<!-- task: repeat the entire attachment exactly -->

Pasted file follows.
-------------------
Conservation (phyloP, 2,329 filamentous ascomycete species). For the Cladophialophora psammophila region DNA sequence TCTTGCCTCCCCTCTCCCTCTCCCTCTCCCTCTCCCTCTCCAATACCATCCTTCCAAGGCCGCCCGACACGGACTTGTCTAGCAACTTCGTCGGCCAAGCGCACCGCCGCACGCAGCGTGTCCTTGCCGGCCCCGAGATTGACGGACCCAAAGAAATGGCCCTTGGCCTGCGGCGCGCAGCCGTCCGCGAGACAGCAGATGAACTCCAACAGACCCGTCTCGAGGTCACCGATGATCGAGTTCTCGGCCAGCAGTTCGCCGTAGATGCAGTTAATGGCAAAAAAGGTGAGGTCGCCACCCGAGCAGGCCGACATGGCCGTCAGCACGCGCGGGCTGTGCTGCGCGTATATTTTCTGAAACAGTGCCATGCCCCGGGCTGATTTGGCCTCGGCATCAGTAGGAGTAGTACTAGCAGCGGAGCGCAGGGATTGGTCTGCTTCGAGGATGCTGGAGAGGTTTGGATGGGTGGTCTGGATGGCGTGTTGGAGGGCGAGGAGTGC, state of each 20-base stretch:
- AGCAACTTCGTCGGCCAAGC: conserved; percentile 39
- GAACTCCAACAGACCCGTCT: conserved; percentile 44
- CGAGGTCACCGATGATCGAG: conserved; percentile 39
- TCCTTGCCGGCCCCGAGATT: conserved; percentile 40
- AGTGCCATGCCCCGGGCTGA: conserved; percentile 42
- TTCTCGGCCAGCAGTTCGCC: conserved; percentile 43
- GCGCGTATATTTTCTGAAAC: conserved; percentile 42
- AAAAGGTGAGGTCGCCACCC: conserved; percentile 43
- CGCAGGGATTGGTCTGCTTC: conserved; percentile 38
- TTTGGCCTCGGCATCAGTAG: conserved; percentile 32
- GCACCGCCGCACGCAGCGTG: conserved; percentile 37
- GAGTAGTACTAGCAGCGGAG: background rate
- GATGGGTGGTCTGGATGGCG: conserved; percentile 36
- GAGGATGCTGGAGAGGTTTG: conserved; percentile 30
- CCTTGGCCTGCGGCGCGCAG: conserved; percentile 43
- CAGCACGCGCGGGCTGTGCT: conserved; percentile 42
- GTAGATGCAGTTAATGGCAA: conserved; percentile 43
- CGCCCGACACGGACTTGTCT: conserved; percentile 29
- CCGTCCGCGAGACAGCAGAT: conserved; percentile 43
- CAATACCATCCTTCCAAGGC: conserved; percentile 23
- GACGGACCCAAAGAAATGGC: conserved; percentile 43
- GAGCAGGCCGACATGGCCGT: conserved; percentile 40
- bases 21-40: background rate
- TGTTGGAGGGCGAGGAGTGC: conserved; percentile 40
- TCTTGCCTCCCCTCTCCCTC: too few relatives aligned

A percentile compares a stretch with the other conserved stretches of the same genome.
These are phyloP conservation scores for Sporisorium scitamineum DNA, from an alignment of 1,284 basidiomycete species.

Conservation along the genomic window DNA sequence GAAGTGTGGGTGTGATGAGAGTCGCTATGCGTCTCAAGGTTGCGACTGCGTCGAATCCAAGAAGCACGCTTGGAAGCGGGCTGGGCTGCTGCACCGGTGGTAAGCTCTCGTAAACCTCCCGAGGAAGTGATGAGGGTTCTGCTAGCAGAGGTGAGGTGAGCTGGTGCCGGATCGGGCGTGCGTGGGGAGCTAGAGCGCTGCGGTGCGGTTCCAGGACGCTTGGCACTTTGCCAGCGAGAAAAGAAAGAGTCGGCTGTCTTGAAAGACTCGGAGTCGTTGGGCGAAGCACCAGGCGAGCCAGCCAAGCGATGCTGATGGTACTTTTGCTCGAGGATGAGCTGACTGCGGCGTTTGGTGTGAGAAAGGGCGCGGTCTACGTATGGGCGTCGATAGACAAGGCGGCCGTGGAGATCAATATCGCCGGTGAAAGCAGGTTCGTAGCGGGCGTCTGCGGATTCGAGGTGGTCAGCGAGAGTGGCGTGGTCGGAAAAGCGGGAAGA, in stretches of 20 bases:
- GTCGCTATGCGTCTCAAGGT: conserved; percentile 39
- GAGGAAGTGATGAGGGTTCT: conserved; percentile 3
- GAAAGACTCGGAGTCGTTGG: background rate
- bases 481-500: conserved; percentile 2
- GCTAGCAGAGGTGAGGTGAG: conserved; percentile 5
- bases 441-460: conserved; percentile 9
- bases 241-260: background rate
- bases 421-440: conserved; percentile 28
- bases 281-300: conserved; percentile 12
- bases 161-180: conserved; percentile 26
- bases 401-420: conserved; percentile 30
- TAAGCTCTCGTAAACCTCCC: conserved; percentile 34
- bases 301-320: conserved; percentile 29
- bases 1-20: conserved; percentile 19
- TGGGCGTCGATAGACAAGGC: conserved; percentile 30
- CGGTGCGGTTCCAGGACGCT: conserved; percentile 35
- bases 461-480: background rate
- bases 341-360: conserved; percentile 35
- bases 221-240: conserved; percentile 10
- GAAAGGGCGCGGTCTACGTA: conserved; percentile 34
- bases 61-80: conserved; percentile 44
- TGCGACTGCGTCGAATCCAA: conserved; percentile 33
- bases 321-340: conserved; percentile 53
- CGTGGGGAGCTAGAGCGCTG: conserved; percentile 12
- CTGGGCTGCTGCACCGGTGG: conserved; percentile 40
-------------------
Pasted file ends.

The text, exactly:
Conservation (phyloP, 2,329 filamentous ascomycete species). For the Cladophialophora psammophila region DNA sequence TCTTGCCTCCCCTCTCCCTCTCCCTCTCCCTCTCCCTCTCCAATACCATCCTTCCAAGGCCGCCCGACACGGACTTGTCTAGCAACTTCGTCGGCCAAGCGCACCGCCGCACGCAGCGTGTCCTTGCCGGCCCCGAGATTGACGGACCCAAAGAAATGGCCCTTGGCCTGCGGCGCGCAGCCGTCCGCGAGACAGCAGATGAACTCCAACAGACCCGTCTCGAGGTCACCGATGATCGAGTTCTCGGCCAGCAGTTCGCCGTAGATGCAGTTAATGGCAAAAAAGGTGAGGTCGCCACCCGAGCAGGCCGACATGGCCGTCAGCACGCGCGGGCTGTGCTGCGCGTATATTTTCTGAAACAGTGCCATGCCCCGGGCTGATTTGGCCTCGGCATCAGTAGGAGTAGTACTAGCAGCGGAGCGCAGGGATTGGTCTGCTTCGAGGATGCTGGAGAGGTTTGGATGGGTGGTCTGGATGGCGTGTTGGAGGGCGAGGAGTGC, state of each 20-base stretch:
- AGCAACTTCGTCGGCCAAGC: conserved; percentile 39
- GAACTCCAACAGACCCGTCT: conserved; percentile 44
- CGAGGTCACCGATGATCGAG: conserved; percentile 39
- TCCTTGCCGGCCCCGAGATT: conserved; percentile 40
- AGTGCCATGCCCCGGGCTGA: conserved; percentile 42
- TTCTCGGCCAGCAGTTCGCC: conserved; percentile 43
- GCGCGTATATTTTCTGAAAC: conserved; percentile 42
- AAAAGGTGAGGTCGCCACCC: conserved; percentile 43
- CGCAGGGATTGGTCTGCTTC: conserved; percentile 38
- TTTGGCCTCGGCATCAGTAG: conserved; percentile 32
- GCACCGCCGCACGCAGCGTG: conserved; percentile 37
- GAGTAGTACTAGCAGCGGAG: background rate
- GATGGGTGGTCTGGATGGCG: conserved; percentile 36
- GAGGATGCTGGAGAGGTTTG: conserved; percentile 30
- CCTTGGCCTGCGGCGCGCAG: conserved; percentile 43
- CAGCACGCGCGGGCTGTGCT: conserved; percentile 42
- GTAGATGCAGTTAATGGCAA: conserved; percentile 43
- CGCCCGACACGGACTTGTCT: conserved; percentile 29
- CCGTCCGCGAGACAGCAGAT: conserved; percentile 43
- CAATACCATCCTTCCAAGGC: conserved; percentile 23
- GACGGACCCAAAGAAATGGC: conserved; percentile 43
- GAGCAGGCCGACATGGCCGT: conserved; percentile 40
- bases 21-40: background rate
- TGTTGGAGGGCGAGGAGTGC: conserved; percentile 40
- TCTTGCCTCCCCTCTCCCTC: too few relatives aligned

A percentile compares a stretch with the other conserved stretches of the same genome.
These are phyloP conservation scores for Sporisorium scitamineum DNA, from an alignment of 1,284 basidiomycete species.

Conservation along the genomic window DNA sequence GAAGTGTGGGTGTGATGAGAGTCGCTATGCGTCTCAAGGTTGCGACTGCGTCGAATCCAAGAAGCACGCTTGGAAGCGGGCTGGGCTGCTGCACCGGTGGTAAGCTCTCGTAAACCTCCCGAGGAAGTGATGAGGGTTCTGCTAGCAGAGGTGAGGTGAGCTGGTGCCGGATCGGGCGTGCGTGGGGAGCTAGAGCGCTGCGGTGCGGTTCCAGGACGCTTGGCACTTTGCCAGCGAGAAAAGAAAGAGTCGGCTGTCTTGAAAGACTCGGAGTCGTTGGGCGAAGCACCAGGCGAGCCAGCCAAGCGATGCTGATGGTACTTTTGCTCGAGGATGAGCTGACTGCGGCGTTTGGTGTGAGAAAGGGCGCGGTCTACGTATGGGCGTCGATAGACAAGGCGGCCGTGGAGATCAATATCGCCGGTGAAAGCAGGTTCGTAGCGGGCGTCTGCGGATTCGAGGTGGTCAGCGAGAGTGGCGTGGTCGGAAAAGCGGGAAGA, in stretches of 20 bases:
- GTCGCTATGCGTCTCAAGGT: conserved; percentile 39
- GAGGAAGTGATGAGGGTTCT: conserved; percentile 3
- GAAAGACTCGGAGTCGTTGG: background rate
- bases 481-500: conserved; percentile 2
- GCTAGCAGAGGTGAGGTGAG: conserved; percentile 5
- bases 441-460: conserved; percentile 9
- bases 241-260: background rate
- bases 421-440: conserved; percentile 28
- bases 281-300: conserved; percentile 12
- bases 161-180: conserved; percentile 26
- bases 401-420: conserved; percentile 30
- TAAGCTCTCGTAAACCTCCC: conserved; percentile 34
- bases 301-320: conserved; percentile 29
- bases 1-20: conserved; percentile 19
- TGGGCGTCGATAGACAAGGC: conserved; percentile 30
- CGGTGCGGTTCCAGGACGCT: conserved; percentile 35
- bases 461-480: background rate
- bases 341-360: conserved; percentile 35
- bases 221-240: conserved; percentile 10
- GAAAGGGCGCGGTCTACGTA: conserved; percentile 34
- bases 61-80: conserved; percentile 44
- TGCGACTGCGTCGAATCCAA: conserved; percentile 33
- bases 321-340: conserved; percentile 53
- CGTGGGGAGCTAGAGCGCTG: conserved; percentile 12
- CTGGGCTGCTGCACCGGTGG: conserved; percentile 40